But I also felt ashamed at being weak and a burden. There had recently been a widely circulated and harrowing picture of an Iraqi dad crying with relief and joy as he finally got his family to Europe. The poor man had escaped both the Iraq and Syria wars, while I worked in an office and lived a comfortable existence in north London; could I not just get a grip?
And so when a couple of weeks later I opened a letter from Haringey mental health services, it was with great self-pity that I tried to remember how my younger self hoped life would turn out, and how this turn of events did not feature in any of the fantasy scenarios.
My course began in the autumn. Whereas traditional Freudian therapy looks at causes, especially childhood trauma, Cognitive Behavioural Therapy focuses at immediate sensations and triggers. It’s about becoming aware that a pain can lead to thoughts of disease and death that further triggers more pain, becoming a cycle.
There is some evidence that CBT can be successful, with researchers in Sweden finding it can have an influence on the brain in just a few weeks, but it presumably won’t work on others.
My anxiety had started to slightly recede or at least plateau by the time I began the six-week one-to-one courses each Wednesday, but the repetitive instructions and mind-training certainly accelerated the way out, and by about week four or five it was having some impact.
I remember suddenly thinking one mid-morning that I hadn’t thought about cancer since waking up. Then, a couple of weeks later, I went a whole day without panicking about my health. According to the weekly questionnaire I took before each session, I had come out of the ‘anxious’ stage.
That November I remember feeling alive again. I began to enjoy music, which really lit up in a positively teenager-in-his-first-crush way. I enjoyed eating far more, having completely lost my appetite (the one upside of the episode was I had the smallest waistline since my teens, soon lost again).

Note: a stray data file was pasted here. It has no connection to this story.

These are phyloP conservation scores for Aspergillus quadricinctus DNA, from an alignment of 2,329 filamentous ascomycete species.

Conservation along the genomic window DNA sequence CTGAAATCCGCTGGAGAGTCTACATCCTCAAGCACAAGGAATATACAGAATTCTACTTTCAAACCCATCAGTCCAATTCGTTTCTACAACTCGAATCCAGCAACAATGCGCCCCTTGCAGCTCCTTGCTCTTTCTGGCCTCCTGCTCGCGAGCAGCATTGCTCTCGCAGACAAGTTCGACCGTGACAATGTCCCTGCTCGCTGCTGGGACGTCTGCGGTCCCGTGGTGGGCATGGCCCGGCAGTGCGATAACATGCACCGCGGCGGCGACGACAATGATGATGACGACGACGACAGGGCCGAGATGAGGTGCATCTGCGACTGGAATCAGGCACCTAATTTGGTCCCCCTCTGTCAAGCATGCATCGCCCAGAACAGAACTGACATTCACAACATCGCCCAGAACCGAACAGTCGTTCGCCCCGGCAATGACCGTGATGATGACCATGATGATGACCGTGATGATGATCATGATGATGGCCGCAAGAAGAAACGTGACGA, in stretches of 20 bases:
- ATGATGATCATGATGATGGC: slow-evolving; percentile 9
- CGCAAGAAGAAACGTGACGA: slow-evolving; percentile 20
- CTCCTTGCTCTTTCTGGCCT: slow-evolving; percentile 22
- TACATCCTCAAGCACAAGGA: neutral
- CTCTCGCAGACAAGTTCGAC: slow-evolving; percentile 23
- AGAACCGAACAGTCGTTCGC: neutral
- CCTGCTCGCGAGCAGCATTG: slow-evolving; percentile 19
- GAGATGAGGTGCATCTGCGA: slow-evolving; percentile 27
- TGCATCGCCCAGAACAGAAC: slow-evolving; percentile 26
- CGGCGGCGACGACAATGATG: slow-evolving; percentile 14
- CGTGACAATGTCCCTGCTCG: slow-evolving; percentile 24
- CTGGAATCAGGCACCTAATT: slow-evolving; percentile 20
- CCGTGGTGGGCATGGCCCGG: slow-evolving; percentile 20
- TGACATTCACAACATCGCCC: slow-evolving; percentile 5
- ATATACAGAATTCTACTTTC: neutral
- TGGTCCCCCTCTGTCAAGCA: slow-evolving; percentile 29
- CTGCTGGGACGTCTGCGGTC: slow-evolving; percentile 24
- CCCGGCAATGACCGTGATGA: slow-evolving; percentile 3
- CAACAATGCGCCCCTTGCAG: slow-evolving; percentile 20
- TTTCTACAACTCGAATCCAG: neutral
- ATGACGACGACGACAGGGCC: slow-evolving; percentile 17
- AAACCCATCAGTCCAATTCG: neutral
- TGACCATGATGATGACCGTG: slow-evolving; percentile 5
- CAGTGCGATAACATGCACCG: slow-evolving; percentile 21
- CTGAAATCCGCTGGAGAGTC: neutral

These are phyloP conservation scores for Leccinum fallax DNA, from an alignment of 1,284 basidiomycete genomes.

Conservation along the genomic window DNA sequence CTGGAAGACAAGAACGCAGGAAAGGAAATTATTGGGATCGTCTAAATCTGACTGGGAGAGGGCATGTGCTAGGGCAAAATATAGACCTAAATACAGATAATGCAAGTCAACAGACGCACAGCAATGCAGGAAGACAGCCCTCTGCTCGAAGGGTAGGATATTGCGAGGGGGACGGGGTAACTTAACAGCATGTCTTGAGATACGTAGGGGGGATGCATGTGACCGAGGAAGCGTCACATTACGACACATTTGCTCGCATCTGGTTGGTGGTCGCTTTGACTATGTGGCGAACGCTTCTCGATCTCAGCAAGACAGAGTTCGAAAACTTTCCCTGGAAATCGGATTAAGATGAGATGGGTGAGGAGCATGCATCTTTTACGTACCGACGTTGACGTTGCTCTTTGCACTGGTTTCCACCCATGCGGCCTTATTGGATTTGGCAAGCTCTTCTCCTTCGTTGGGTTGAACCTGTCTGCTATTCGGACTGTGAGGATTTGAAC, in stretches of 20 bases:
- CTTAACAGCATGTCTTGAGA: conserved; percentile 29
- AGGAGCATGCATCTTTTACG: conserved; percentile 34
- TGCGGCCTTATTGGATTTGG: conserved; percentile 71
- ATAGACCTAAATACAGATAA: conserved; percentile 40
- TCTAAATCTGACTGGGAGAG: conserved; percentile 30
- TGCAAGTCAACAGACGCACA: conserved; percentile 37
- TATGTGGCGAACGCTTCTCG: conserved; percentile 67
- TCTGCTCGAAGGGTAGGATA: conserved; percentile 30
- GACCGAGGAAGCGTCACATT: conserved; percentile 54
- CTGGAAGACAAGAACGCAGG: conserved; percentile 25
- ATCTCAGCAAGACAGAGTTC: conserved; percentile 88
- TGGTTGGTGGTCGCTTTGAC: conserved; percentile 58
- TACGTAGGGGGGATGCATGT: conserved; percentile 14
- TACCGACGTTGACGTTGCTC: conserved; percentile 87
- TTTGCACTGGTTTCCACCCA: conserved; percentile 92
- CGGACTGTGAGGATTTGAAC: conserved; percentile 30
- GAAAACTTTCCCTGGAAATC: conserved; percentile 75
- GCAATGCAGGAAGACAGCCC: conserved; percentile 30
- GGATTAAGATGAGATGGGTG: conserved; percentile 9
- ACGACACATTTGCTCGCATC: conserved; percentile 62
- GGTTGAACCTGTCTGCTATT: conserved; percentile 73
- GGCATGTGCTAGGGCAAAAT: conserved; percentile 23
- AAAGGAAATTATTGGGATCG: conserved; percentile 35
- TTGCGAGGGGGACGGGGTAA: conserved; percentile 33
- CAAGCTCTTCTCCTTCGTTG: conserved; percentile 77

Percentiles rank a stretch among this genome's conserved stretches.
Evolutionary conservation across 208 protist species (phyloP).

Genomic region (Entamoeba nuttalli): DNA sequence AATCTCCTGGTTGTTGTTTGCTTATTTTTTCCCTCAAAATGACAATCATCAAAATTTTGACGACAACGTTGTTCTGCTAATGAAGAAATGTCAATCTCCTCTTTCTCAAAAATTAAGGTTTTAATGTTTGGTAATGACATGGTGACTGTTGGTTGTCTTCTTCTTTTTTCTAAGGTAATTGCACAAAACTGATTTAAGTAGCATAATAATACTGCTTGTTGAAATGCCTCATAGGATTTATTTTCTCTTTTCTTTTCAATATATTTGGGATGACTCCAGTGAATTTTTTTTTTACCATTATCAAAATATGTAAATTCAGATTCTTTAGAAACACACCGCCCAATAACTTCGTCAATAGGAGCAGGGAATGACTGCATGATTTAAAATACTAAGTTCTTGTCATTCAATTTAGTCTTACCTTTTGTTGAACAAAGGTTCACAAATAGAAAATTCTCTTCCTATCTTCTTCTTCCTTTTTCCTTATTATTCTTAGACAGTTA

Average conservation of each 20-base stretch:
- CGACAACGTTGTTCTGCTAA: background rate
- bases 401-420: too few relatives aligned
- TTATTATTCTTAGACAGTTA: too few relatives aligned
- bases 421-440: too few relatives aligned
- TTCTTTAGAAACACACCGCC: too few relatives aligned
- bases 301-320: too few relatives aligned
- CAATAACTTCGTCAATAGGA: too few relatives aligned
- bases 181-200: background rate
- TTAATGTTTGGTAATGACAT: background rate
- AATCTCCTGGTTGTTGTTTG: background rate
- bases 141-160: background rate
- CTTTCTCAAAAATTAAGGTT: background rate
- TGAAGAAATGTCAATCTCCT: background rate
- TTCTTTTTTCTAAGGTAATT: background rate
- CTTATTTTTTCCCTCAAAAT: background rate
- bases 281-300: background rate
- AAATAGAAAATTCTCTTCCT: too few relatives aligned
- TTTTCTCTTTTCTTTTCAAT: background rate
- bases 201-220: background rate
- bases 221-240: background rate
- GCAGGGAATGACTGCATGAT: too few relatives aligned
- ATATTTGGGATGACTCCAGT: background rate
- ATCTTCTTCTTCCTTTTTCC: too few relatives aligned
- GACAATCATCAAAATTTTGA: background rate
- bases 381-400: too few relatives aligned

I wanted to return to learning French, one of many things I’d lost interest in, a hopeless ambition of mine but which is nonetheless a good measure of general life force.
At that point, too, I was able to look back at the episode more critically, especially the subject of cancer. My CBT therapist believed that the media reporting of the disease gives people an exaggerated sense of their everyday risk. Cancer is the illness everyone hears about, whereas in fact, she pointed out, heart disease is more likely to kill you (and unlike the Big C, heart disease is actually linked to high anxiety levels).
Now, of course, everyone is checking for symptoms of another Big C, and whether that frog in the throat is a cough, or that hot forehead means a temperature. Is that lethargy I feel — another corona symptom — or am I just worn out by the endlessly depressing news?
I’m worrying about it right now and, once again, find myself lying awake at night, hands sweating and unsure whether those symptoms I feel are real. I’m focusing on those media stories about the very tragic, but rare, cases of younger people dying.
It’s a horrible and familiar feeling, as my mind looks for the worst-case scenario and begins to write the screenplay to a personal horror story. Yet I’ve also learned a few things, the most important being that it won’t last and the odds are that it will turn out fine. It might feel a long way away now, but one day this black anxiety will be lifted, and we’ll be able to enjoy life again.